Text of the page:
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The Five Dumbest Things on Wall Street This Week: Jan. 25

2. Greece's Legal Lesson

From the folks who brought the world democracy, check out the latest lesson in good governance from our friends in Greece.

Greek prosecutors indicted the head of the country's statistics agency this week for allegedly inflating Greece's 2009 deficit for political purposes. Andreas Georgiou and two other members were charged with "felony violations for dereliction of duty and making false statements that damaged the Greek state," according to a Greek official.

The allegations first popped up in September 2011, when a former board member of the government agency publicly accused Georgiou of using overly conservative accounting methods in calculating Greece's 2009 deficit in order to justify harsh austerity measures that were a precondition for the country's bailout package. Georgiou replied to those allegations by saying that Greece's statistical standards were simply brought in line with the demands of Eurostat, the European statistical agency.

Greece's 2009 deficit was originally projected to be 6% of gross domestic product, but was later jacked up to 13.6% after the Socialists swept into power in October of that year. That number was later upped to over 15% of GDP. Greece received its $146 billion bailout from the EU and IMF in May 2010 based on those final figures.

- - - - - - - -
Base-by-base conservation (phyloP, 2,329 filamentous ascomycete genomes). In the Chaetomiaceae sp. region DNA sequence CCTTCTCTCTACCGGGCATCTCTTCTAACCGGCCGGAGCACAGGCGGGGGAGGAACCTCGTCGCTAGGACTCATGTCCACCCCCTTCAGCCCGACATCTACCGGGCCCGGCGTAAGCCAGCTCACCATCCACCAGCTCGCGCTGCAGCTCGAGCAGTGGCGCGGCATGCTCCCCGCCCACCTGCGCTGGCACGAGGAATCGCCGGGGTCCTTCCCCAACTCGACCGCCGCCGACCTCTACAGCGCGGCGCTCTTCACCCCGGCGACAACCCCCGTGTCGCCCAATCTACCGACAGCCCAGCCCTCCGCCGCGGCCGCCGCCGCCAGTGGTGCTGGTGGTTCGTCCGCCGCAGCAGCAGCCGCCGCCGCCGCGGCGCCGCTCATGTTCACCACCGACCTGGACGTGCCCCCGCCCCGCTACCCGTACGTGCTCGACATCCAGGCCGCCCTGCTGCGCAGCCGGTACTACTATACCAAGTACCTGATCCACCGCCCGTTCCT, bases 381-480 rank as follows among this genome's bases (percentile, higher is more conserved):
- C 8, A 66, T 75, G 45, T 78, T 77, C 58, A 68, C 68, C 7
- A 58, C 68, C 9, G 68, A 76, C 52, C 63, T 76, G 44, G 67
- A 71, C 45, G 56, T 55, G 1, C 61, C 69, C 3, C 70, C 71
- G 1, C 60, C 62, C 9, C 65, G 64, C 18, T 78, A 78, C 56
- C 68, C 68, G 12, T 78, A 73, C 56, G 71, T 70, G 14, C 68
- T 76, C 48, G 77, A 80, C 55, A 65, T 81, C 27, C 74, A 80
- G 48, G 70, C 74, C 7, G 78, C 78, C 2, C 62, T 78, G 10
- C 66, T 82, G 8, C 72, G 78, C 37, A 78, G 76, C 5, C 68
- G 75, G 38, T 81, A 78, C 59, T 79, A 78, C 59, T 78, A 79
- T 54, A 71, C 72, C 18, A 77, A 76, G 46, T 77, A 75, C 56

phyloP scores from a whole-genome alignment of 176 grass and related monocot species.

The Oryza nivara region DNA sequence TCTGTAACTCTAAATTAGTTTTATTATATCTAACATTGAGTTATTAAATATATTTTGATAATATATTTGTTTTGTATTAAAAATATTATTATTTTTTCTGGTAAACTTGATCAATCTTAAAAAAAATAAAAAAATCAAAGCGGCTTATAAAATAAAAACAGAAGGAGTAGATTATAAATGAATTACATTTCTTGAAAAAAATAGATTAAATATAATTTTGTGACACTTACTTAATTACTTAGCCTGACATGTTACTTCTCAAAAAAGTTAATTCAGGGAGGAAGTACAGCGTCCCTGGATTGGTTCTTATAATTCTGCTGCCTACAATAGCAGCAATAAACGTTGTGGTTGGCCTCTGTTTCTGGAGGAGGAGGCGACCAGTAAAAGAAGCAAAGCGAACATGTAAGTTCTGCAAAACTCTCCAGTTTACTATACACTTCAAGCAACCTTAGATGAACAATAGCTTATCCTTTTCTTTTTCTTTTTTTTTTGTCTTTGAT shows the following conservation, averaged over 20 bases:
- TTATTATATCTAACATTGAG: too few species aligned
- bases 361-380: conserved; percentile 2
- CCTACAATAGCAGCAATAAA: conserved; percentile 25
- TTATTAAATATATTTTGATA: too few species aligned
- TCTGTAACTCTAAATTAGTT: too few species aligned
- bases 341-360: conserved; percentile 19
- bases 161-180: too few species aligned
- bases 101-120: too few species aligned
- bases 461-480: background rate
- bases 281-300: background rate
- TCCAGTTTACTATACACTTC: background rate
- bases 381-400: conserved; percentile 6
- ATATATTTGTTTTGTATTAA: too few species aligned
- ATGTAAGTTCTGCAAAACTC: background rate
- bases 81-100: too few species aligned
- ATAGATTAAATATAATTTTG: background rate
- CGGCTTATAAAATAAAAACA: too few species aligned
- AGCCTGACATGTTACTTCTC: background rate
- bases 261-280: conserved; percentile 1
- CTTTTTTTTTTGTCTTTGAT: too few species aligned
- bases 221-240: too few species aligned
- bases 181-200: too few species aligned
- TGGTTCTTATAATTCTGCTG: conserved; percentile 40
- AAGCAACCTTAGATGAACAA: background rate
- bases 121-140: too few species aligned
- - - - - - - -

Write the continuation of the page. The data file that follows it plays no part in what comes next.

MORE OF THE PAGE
Imagine that. A Greek government economist is being criminally charged for totally missing the boat. Deliberately or not, Georgiou could end up in jail for blowing the figures.

Hmmm. Perhaps if members of Congress had a few hard years staring them in the face for every dumb decision they made, then maybe those bozos would govern the country with far greater care.

On that note, Atlanta Federal Reserve President Dennis Lockhart sure is lucky that's not the case here following his totally incorrect read of the banking system prior to the financial crisis. Based on Fed transcripts from August 2007 released last Friday, his goose would have been cooked if we were in Greece.

"I believe that the correct policy posture is to let the markets work through the changes in risk appetite and pricing that are under way, but the market observations of one of my more strident conversational counterparts -- and that is not Jim Cramer laughter -- are worth sharing," said Lockhart.

So what do you think, Jim? Should we use the Grecian formula and lock Lockhart up for being so boneheaded back then?

Nah. They may be nuts. And they may know nothing. But that's still a bit harsh.

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